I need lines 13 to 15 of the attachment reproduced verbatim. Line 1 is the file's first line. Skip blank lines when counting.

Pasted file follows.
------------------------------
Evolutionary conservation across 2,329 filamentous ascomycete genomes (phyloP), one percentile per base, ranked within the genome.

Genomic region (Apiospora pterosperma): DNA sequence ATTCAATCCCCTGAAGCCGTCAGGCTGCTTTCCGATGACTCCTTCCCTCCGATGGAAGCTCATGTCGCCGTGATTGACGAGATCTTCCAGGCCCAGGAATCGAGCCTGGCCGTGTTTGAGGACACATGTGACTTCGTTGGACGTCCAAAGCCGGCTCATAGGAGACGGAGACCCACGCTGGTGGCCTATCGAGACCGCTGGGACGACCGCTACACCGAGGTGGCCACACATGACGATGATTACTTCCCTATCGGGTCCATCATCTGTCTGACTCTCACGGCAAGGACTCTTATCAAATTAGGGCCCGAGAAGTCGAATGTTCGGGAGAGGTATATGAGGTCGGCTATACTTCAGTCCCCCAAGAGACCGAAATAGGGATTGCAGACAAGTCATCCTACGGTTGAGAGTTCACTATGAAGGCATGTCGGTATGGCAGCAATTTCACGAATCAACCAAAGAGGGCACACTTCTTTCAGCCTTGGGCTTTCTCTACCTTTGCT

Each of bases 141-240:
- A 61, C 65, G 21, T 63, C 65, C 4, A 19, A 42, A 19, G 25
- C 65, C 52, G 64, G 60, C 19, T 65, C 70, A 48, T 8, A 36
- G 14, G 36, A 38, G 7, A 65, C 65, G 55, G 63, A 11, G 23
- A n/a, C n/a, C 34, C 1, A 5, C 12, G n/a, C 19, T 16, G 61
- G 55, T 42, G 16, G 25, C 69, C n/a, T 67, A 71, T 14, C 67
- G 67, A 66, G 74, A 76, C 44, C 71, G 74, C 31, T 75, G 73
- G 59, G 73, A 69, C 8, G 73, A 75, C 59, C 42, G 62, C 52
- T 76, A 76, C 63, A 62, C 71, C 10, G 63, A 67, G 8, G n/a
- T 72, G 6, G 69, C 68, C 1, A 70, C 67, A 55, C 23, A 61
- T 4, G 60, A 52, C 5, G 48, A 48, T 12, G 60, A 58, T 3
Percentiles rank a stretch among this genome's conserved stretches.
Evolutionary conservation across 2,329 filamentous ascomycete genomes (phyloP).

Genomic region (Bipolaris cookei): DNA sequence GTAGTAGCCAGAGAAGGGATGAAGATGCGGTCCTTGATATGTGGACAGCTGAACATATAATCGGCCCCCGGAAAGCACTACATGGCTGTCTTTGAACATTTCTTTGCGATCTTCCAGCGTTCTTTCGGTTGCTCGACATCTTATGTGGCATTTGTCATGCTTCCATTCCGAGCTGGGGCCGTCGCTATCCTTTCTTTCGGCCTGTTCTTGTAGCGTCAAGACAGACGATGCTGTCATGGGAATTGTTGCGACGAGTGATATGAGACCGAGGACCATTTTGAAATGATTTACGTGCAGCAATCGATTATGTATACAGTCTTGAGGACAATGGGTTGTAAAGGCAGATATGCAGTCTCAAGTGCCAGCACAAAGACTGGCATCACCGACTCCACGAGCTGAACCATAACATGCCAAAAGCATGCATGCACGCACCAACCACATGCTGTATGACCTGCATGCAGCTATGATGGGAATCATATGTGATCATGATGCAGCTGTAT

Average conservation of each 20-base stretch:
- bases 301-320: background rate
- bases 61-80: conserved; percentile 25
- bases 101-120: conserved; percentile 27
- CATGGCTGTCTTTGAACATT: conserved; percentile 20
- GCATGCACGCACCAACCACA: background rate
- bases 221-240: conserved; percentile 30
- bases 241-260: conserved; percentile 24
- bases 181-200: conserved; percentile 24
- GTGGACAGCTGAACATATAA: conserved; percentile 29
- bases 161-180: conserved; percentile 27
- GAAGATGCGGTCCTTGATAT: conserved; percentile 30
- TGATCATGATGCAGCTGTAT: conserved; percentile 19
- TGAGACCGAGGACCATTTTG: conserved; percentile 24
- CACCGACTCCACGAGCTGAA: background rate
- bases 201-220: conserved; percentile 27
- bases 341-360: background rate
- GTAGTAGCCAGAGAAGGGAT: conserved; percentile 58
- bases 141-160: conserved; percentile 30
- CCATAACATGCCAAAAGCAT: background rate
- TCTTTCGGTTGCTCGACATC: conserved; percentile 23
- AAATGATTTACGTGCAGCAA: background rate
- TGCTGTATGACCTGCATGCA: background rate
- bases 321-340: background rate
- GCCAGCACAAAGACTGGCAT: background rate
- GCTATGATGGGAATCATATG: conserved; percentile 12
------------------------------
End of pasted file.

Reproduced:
- T 4, G 60, A 52, C 5, G 48, A 48, T 12, G 60, A 58, T 3
Percentiles rank a stretch among this genome's conserved stretches.
Evolutionary conservation across 2,329 filamentous ascomycete genomes (phyloP).